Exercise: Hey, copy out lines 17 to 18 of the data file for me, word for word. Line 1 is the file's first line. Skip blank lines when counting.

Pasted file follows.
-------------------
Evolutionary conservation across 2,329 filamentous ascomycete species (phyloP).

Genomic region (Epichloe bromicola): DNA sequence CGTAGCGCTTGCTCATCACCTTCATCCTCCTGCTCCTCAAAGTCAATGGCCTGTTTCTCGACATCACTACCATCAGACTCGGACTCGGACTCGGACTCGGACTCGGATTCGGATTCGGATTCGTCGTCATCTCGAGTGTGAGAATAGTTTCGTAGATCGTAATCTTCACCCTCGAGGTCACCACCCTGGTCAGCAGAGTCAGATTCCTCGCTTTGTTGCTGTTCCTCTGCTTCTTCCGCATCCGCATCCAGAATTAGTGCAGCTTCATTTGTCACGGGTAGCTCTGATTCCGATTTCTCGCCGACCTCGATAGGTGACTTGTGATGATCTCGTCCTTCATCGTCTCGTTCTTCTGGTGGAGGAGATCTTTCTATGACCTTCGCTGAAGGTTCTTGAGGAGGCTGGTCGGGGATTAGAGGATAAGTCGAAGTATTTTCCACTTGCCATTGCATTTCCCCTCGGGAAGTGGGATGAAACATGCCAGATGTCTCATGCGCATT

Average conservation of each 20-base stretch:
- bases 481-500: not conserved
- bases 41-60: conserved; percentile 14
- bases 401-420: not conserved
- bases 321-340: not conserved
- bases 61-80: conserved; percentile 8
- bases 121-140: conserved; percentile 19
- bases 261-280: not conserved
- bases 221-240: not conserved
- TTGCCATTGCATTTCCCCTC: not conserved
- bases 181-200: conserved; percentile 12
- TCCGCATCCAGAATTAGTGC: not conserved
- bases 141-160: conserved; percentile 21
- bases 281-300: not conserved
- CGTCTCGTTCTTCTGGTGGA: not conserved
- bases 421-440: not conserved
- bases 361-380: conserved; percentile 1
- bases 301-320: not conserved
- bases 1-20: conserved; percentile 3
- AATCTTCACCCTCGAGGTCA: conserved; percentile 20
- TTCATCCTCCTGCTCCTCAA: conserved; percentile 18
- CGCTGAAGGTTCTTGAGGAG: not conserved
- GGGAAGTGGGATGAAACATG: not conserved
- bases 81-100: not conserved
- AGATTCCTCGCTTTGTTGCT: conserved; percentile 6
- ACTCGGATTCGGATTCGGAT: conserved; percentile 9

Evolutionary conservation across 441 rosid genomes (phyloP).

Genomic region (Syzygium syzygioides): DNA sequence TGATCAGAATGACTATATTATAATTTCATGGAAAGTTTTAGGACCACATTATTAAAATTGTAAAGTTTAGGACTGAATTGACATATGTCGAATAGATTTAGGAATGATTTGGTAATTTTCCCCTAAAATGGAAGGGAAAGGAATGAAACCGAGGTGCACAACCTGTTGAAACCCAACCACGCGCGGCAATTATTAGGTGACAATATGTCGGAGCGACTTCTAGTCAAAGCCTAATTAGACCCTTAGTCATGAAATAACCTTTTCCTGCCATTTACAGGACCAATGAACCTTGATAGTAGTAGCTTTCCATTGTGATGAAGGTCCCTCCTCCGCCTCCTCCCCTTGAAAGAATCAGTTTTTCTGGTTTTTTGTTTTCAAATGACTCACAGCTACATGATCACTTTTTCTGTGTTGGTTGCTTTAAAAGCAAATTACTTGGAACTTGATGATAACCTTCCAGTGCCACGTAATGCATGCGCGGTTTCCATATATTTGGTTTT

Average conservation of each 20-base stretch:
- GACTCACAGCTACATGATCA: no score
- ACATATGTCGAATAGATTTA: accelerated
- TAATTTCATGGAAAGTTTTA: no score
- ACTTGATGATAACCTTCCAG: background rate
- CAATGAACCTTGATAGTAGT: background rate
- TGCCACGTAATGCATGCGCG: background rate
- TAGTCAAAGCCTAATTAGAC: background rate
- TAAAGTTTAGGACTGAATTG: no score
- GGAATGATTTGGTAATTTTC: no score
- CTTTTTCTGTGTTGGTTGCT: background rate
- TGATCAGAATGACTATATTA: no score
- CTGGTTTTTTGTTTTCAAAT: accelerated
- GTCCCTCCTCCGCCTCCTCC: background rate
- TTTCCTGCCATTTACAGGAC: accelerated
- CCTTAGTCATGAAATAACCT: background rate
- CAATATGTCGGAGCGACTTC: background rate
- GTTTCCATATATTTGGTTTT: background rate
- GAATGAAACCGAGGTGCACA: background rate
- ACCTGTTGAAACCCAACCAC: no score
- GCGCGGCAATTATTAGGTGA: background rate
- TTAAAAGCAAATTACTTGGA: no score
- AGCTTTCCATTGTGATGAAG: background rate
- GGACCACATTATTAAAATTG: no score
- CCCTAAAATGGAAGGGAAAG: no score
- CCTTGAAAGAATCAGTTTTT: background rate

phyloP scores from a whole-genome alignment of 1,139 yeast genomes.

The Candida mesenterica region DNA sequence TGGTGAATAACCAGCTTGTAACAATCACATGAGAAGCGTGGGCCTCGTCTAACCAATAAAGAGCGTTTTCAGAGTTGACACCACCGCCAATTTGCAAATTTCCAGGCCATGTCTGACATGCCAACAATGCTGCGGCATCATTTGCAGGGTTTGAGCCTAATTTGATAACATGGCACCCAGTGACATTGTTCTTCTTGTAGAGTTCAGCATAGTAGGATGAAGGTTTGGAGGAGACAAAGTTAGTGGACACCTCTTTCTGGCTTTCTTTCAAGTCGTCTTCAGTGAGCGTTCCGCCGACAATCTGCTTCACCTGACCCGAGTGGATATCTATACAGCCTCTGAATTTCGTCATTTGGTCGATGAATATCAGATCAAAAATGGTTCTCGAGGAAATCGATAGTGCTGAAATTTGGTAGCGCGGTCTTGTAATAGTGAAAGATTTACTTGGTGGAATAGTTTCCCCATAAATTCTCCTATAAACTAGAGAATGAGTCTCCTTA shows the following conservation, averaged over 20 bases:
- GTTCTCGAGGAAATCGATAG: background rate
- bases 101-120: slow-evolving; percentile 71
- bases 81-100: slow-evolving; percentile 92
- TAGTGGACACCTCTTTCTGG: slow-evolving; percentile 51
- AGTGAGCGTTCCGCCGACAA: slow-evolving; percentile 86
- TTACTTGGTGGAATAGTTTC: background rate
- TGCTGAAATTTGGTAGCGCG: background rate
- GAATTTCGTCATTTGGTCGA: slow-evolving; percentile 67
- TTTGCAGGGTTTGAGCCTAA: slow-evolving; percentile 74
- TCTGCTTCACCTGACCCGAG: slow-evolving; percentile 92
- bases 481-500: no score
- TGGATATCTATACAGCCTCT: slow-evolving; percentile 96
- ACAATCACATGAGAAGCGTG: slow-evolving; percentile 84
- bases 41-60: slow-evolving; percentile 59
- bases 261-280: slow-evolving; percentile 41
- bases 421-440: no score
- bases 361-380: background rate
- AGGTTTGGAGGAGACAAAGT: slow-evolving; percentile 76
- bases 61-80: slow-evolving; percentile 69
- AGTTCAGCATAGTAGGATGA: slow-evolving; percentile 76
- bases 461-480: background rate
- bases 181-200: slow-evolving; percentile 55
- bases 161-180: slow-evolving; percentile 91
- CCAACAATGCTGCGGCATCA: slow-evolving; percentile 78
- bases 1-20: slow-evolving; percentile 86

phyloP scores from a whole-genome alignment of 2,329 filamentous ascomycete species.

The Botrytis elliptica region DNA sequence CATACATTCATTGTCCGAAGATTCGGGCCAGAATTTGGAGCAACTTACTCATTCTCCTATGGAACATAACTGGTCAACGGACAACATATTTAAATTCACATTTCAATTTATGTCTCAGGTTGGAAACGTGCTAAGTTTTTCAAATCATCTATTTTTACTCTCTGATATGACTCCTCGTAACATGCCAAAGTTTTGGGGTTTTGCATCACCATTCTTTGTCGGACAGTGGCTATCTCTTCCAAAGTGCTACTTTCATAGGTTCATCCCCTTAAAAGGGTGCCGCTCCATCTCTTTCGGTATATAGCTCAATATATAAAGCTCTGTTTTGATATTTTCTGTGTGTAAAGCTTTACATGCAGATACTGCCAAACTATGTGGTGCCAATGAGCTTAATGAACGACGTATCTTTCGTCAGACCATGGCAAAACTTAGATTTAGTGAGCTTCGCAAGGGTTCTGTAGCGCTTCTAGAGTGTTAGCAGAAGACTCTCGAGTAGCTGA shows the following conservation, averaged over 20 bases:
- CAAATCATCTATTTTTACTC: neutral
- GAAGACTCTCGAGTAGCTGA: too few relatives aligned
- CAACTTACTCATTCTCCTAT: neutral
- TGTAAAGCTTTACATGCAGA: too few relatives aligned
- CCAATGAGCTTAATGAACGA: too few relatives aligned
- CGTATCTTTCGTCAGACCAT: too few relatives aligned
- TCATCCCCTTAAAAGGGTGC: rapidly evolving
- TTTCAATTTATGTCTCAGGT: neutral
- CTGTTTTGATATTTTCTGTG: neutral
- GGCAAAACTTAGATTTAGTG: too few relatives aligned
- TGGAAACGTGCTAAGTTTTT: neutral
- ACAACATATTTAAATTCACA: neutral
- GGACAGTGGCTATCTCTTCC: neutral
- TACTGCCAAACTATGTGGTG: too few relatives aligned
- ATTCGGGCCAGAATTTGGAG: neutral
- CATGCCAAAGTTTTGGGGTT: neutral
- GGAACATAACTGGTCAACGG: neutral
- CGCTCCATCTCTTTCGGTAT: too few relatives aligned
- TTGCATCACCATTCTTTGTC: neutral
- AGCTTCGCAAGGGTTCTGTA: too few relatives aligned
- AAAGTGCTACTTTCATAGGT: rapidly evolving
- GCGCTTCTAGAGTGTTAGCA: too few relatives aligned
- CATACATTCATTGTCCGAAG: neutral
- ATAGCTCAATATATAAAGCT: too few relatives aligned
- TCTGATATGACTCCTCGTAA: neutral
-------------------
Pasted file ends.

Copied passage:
- CGTCTCGTTCTTCTGGTGGA: not conserved
- bases 421-440: not conserved